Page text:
Send to

Choose Destination
Clin Immunol. 2001 Aug;100(2):149-56.

Autoimmune responses to mRNA binding proteins p62 and Koc in diverse malignancies.

Author information

W. M. Keck Autoimmune Disease Center, Department of Molecular and Experimental Medicine, The Scripps Research Institute, 10550 North Torrey Pines Road, La Jolla, California 92037, USA.


Two tumor-associated antigens, p62 and Koc, are insulin-like growth factor II (IGF-II) messenger RNA binding proteins. Autoantibodies to p62 have been detected in cancer sera but have not been reported for Koc. This study determined the extent and frequency of autoantibodies to p62 and Koc in diverse malignancies, the epitopes on the antigens, and the presence or absence of cross-reactive antibodies. Recombinant polypeptides were expressed from full-length and partial cDNA constructs and used as antigens in Western blotting, enzyme-linked immunoassay, and immunoprecipitation. After identifying the epitopes, cross-absorption with recombinant polypeptides was used to determine specificity. Sera from 777 patients with 10 different types of malignancy were analyzed. Autoantibodies to p62 were found in 11.6% and to Koc in 12.2% and cumulatively to both antigens in 20.5%, with significant difference from the control populations consisting of normal subjects and autoimmune disease patients (P < 0.01). The immunodominant epitopes were at the amino termini of both antigens and absorption studies showed that the majority of autoantibodies were not cross-reactive. Autoantibodies to p62 and Koc were present in approximately similar frequencies in a variety of malignancies and the immune responses appeared to be independent of each other. The immune responses might be related to overexpression or dysregulation of p62 and Koc in some tumors.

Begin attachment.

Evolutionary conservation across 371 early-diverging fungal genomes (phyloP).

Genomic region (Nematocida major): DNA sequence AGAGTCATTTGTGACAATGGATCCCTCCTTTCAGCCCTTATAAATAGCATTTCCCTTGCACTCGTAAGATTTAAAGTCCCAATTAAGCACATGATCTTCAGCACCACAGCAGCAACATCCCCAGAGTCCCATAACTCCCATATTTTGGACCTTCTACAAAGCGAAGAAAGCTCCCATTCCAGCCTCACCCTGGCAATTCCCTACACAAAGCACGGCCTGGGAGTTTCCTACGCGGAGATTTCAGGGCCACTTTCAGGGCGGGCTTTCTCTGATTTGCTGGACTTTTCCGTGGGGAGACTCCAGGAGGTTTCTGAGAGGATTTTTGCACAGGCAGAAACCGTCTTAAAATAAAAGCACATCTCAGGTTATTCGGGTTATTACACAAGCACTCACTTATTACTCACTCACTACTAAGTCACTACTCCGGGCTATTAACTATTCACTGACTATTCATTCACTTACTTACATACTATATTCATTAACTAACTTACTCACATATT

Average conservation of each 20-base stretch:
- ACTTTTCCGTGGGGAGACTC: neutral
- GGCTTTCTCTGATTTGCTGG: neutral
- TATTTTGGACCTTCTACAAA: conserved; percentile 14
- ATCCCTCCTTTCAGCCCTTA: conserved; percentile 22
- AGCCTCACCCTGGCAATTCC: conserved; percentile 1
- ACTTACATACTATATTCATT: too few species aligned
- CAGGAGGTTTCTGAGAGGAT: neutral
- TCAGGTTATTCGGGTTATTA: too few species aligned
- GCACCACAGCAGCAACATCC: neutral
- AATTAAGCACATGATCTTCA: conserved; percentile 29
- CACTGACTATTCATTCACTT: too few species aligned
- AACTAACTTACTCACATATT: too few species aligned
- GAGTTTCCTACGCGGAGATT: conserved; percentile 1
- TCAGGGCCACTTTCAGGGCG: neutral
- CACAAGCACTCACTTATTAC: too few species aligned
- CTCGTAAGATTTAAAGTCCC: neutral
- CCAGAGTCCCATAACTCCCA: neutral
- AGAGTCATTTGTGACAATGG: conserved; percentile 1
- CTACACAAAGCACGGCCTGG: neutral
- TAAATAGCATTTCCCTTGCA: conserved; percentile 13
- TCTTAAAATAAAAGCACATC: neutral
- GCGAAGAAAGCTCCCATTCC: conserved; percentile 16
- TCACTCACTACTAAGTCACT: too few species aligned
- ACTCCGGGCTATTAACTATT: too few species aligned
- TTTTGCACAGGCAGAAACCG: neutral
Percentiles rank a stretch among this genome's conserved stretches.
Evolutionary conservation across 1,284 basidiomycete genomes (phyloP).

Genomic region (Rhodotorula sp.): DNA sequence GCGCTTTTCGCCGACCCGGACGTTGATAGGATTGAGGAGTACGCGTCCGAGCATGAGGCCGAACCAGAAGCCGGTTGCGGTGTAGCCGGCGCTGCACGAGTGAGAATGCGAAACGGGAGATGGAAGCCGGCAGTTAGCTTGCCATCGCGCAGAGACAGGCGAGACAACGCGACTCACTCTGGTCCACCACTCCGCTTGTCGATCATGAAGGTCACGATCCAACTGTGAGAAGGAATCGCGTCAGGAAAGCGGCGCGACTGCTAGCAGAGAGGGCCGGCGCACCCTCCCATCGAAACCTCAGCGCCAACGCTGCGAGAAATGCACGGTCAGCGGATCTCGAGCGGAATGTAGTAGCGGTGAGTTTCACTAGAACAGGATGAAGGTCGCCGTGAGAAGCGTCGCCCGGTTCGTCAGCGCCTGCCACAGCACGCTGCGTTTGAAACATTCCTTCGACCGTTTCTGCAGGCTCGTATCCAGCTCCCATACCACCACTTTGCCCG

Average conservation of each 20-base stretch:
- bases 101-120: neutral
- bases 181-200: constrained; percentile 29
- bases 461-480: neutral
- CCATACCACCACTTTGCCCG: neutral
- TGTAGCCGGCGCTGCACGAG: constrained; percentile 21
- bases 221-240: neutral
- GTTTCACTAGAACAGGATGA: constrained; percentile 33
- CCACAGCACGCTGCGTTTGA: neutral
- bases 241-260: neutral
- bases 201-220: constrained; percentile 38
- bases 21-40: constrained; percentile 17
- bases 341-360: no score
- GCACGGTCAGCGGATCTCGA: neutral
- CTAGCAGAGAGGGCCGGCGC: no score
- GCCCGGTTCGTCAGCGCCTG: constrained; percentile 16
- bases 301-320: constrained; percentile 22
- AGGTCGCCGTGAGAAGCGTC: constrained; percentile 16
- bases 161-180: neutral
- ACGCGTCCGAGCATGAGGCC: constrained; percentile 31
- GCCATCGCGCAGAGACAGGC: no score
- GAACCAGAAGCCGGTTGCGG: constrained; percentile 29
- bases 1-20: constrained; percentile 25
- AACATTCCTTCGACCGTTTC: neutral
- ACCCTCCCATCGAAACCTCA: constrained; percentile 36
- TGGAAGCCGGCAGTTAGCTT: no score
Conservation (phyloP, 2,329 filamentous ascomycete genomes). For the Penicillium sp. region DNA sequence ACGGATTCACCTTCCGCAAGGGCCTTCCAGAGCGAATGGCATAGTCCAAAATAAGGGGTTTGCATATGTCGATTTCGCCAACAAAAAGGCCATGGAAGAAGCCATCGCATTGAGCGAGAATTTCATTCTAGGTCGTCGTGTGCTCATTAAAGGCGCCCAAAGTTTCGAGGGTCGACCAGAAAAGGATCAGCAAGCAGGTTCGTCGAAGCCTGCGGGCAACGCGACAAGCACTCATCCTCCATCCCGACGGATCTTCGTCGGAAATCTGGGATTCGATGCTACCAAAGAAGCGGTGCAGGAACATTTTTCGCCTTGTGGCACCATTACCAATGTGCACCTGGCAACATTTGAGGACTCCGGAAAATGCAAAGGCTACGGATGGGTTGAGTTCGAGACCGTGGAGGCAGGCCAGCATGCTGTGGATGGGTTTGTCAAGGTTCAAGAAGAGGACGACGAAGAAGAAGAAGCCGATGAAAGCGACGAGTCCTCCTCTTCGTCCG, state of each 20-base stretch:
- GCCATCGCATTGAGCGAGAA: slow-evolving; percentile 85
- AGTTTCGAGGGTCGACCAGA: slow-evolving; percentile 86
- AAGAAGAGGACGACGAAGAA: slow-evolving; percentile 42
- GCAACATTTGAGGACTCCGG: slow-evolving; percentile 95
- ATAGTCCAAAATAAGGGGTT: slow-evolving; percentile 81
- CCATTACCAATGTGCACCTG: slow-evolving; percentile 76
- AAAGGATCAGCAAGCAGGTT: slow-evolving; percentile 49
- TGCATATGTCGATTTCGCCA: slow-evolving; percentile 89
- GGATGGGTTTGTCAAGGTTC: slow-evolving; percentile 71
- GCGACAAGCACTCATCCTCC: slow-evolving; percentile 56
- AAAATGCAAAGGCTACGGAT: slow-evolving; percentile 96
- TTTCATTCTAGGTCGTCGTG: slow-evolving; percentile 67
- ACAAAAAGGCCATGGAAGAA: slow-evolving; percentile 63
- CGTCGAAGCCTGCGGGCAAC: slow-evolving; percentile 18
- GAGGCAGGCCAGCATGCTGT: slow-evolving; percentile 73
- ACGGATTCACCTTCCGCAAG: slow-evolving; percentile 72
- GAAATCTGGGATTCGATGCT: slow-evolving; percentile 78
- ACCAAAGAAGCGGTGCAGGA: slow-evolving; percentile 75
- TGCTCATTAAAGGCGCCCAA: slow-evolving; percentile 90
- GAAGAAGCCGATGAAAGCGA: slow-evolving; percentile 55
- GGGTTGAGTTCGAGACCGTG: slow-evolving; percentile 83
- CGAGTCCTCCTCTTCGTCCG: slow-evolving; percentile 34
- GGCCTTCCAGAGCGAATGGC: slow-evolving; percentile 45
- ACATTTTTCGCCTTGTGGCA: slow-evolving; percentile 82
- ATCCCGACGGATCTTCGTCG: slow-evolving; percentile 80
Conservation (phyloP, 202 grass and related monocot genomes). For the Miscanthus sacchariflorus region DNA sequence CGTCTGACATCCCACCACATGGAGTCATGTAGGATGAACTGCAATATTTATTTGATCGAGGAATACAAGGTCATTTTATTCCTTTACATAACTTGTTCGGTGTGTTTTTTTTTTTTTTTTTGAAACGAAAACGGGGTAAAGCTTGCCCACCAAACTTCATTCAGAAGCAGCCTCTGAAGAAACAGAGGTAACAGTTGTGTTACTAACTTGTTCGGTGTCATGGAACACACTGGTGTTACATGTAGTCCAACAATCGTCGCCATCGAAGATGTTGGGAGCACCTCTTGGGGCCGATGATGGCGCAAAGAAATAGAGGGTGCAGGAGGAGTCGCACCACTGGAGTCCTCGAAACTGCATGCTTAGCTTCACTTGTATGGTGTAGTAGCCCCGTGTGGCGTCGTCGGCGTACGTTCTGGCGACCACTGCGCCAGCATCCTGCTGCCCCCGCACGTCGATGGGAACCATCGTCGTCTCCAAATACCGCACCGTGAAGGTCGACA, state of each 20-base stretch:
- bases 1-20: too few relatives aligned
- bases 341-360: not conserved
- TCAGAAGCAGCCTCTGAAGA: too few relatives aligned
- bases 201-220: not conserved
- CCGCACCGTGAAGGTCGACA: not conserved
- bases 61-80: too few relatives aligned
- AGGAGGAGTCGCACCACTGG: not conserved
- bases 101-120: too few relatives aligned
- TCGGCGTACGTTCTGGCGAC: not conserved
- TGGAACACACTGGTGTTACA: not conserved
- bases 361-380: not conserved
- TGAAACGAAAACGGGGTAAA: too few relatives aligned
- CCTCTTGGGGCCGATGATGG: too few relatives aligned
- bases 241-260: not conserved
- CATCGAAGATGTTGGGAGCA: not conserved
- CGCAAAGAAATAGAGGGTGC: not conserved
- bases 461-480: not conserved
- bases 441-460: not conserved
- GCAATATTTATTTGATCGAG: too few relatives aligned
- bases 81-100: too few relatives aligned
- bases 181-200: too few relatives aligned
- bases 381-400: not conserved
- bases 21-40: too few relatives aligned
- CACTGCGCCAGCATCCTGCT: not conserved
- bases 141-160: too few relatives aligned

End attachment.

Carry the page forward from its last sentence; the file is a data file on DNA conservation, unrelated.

[Indexed for MEDLINE]

Supplemental Content

Full text links

Icon for Elsevier Science
Loading ...
Support Center